demands to dramatically improve fuel economy are putting pressure on automotive
engineers to find lighter, better-performing materials for hotter, smaller
engines and lighter power trains.
prices, increasing environmental awareness and changing political conditions
are more and more focusing attention on the energy efficiency of automobiles," says
Martin Baumert, team leader for automotive product development for BASF's
engineering plastics group.
The U.S. will
require a passenger car fleet average of 36.7 mpg in the 2015 model year, a
hike of about 40 percent from the 2010 model year.
responding with turbocharged engines in which the pressure of air entering the
engine is boosted to create more power. European manufacturers such as Volvo,
Saab and Volkswagen have made widespread use of turbocharged engines in recent
OEMs are catching up fast. For example, the 3.5-l„“ Ford EcoBoost V6 debuted in
four models, including the 2010 Flex. A 2.0-l„“ EcoBoost four-cylinder engine in
the 2011 Explorer gets 30 percent better gas mileage than the 4-l„“ V6 it
are trying to surround the new engines with plastics that can reduce weight, take
the heat and meet chemical-resistance requirements.
goal for design engineers is metal replacement," says Bill Gaines, automotive
industry manager for Solvay Advanced Polymers.
A weight reduction
as high as 50 percent can be achieved with plastic-for metal substitution,
according to industry estimates. A weight reduction of 220 lb (100 kg) cuts automotive
fuel consumption by roughly one-tenth of a gallon per 62 miles traveled.
One example of
load-lightening is a direct replacement of die-cast aluminum in mechanical
water pump housings with Amodel
polyphthalamide (PPA), a semi-aromatic polyamide (nylon).
mechanical water pumps had to be made of die-cast aluminum because of their
size," says Brian Baleno,
a global automotive marketing manager for Solvay
Advanced Polymers. "But now as engines are being downsized, other components
can also be downsized, reducing their loads. And now the loads allow for the
use of thermoplastics."
It's a good
fit for PPA because its semi-aromatic structure provides resistance to moisture
absorption. Hybrid cars are using electric water pumps, whose load can easily
accommodate use of plastics.
estimates that Amodel is growing organically at about 10 percent a year as a
result of new engine designs. Part of the growth is coming from Asia.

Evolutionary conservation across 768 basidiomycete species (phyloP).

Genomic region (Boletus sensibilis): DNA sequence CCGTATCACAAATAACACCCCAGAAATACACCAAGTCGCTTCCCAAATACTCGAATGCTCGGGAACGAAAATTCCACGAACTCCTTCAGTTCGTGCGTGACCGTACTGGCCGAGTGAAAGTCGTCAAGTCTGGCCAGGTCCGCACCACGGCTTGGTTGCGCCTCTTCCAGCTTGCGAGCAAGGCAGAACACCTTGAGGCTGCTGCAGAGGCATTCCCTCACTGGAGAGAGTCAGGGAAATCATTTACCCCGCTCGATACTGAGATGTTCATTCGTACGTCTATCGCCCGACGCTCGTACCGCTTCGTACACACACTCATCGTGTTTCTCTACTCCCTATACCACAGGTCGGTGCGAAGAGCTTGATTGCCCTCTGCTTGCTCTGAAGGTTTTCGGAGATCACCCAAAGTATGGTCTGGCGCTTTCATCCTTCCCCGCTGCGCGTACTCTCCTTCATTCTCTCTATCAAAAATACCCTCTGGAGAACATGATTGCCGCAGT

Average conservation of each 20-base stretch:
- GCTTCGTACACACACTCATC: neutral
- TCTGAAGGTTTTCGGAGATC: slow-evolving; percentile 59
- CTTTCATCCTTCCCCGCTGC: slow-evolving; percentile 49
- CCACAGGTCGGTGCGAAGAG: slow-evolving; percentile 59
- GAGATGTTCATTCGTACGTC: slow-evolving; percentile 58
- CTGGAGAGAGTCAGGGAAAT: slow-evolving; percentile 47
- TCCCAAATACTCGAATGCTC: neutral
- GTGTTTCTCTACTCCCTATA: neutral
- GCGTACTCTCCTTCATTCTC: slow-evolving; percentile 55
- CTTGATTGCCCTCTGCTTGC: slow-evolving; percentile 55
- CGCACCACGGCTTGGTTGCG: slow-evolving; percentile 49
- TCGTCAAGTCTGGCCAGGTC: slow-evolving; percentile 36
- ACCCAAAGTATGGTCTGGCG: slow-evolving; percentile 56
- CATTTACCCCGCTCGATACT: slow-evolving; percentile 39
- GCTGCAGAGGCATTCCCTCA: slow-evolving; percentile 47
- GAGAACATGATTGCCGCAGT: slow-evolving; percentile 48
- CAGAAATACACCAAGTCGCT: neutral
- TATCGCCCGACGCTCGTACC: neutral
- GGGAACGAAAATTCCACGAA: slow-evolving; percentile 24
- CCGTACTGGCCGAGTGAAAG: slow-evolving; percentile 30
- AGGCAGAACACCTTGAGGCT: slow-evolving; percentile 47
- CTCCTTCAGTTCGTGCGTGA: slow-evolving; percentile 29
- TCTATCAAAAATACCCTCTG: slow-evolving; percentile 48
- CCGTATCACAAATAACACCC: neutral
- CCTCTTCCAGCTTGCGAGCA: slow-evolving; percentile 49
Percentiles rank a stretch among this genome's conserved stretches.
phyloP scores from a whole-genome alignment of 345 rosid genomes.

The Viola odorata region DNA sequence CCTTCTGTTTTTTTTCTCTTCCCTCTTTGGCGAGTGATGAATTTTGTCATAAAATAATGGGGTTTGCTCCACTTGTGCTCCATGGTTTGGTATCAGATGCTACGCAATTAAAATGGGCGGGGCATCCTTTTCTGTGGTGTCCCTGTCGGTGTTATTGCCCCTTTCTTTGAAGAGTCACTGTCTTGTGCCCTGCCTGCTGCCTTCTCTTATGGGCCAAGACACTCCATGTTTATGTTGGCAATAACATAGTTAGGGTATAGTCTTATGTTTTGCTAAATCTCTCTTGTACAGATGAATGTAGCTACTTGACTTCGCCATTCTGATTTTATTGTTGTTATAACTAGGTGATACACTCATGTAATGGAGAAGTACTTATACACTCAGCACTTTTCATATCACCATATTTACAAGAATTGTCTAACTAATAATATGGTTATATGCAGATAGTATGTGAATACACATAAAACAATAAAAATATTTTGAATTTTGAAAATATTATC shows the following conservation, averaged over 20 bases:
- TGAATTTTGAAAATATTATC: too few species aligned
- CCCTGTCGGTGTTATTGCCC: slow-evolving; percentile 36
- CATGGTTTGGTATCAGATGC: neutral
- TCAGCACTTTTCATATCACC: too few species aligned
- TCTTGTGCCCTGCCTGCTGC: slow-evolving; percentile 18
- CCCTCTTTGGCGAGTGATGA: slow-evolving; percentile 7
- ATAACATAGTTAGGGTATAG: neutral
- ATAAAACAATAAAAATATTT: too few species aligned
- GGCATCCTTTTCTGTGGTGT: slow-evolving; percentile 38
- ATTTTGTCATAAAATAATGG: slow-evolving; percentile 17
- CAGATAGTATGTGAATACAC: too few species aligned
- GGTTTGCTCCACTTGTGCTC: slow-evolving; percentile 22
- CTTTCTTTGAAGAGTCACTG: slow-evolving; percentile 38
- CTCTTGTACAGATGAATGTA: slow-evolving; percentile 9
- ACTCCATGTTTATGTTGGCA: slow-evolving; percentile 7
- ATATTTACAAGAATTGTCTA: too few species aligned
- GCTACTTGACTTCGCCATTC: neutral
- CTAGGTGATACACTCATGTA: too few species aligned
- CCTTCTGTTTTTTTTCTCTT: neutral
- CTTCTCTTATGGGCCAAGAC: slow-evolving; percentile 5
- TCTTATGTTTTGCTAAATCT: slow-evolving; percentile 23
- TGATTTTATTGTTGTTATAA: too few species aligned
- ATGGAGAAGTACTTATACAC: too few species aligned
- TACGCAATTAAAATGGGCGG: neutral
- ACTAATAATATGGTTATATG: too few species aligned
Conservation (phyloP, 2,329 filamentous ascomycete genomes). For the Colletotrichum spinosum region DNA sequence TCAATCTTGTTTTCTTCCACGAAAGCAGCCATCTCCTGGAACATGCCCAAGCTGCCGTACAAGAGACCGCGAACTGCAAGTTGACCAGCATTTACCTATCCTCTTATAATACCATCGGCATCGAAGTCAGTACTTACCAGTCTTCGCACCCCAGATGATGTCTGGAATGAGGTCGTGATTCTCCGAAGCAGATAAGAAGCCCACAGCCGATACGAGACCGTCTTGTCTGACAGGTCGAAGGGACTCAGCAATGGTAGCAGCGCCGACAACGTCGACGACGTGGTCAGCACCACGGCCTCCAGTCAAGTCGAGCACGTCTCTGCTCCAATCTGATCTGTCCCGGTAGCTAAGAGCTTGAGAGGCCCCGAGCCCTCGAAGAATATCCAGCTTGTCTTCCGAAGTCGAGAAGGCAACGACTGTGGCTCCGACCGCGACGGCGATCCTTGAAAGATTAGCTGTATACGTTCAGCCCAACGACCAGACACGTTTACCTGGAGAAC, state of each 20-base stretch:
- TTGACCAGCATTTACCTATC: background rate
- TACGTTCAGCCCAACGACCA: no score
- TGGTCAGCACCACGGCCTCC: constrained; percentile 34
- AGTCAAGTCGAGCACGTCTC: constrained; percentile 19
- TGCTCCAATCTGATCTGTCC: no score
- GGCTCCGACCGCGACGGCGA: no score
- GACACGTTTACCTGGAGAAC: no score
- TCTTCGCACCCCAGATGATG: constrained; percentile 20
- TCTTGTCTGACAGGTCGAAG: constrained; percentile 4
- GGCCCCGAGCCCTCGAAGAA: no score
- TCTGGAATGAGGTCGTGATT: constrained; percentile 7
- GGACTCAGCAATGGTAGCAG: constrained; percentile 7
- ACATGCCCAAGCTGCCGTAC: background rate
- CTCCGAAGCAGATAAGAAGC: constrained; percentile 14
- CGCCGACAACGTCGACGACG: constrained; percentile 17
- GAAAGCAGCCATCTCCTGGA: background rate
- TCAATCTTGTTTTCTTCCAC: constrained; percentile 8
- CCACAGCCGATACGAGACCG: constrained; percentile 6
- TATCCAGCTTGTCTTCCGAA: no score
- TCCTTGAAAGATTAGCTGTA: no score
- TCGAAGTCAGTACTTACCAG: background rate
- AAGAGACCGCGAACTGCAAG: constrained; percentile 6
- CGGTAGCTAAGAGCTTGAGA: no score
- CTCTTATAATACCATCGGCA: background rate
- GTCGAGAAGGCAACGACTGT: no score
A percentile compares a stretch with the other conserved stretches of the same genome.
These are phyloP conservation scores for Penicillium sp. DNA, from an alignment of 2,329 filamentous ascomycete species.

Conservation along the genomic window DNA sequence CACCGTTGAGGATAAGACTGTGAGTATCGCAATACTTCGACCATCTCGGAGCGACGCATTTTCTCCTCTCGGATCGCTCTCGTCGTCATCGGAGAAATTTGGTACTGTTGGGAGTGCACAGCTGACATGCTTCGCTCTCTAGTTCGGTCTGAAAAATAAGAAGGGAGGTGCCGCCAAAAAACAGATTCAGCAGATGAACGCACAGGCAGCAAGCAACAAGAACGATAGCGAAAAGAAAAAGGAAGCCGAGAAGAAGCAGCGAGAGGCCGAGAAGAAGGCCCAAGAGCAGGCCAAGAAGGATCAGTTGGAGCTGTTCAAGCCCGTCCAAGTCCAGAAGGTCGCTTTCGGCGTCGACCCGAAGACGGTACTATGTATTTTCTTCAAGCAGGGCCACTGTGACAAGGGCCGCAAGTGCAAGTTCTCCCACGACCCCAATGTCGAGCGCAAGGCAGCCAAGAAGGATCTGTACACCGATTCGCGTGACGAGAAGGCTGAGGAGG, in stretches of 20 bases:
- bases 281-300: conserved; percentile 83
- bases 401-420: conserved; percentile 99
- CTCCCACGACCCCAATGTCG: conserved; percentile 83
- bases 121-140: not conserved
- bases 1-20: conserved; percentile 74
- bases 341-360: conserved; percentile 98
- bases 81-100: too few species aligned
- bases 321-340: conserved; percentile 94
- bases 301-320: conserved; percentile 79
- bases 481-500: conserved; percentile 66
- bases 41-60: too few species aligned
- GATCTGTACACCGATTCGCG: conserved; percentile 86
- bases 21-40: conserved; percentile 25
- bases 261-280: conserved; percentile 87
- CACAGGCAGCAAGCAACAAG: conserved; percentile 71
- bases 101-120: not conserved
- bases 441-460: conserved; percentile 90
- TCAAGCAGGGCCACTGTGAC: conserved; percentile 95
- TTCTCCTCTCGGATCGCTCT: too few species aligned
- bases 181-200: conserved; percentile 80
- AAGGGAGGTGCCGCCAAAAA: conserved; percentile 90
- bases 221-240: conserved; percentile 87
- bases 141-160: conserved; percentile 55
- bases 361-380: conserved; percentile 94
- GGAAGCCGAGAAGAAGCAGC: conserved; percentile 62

applications that typically use water and ethylene glycol are the sweet spot
for PPA applications. Hot Polyamides
but improved, polyamides are gaining ground in applications that require heat
resistance but don't require as much chemical or moisture resistance. Target
applications are intercooler caps, resonators, charge-air lines, throttle
valves and intake manifolds with integrated water-cooled intercoolers.
Motors chose a revamped polyamide technology for an engine cover in a
new-generation turbocharged engine in the 2010 Cadillac CTS. GM had used PPA in
operating temperatures for this application are higher than what standard
nylons can stand" says Sean Owens, technical leader for GM Powertrain. "We have
been looking for lower-cost alternatives."
specifications for the engine cover are 180C for continuous use and 200C peak.
He chose a new nylon grade developed by DuPont that works at 210C continuous
temperature and 230C peak.
nylons are said to reduce system costs in the range of 10 to 30 percent,
according to the nylon suppliers. One advantage over PPA is that cycle times
are shorter. PPA requires oil cooling of injection molds and is also available
in grades that can be molded in water-cooled tooling.
engineers also require polymer candidates for the new application to have
excellent surface finish with potential for flame-retarded grades. To meet part
economics requirements, the plastic must also mold in cycles under 60 seconds.
"There is a
key cluster of potential applications in the air induction system," says Klaus
Bender, global powertrain lead for DuPont Automotive. "The EGR (exhaust gas
recirculation) system is on the radar screen." The second commercial
application for Zytel Plus is an EGR system component for a turbocharged diesel
engine (inline four-cylinder).
percent glass-reinforced plastic must withstand continuous temperatures of 190C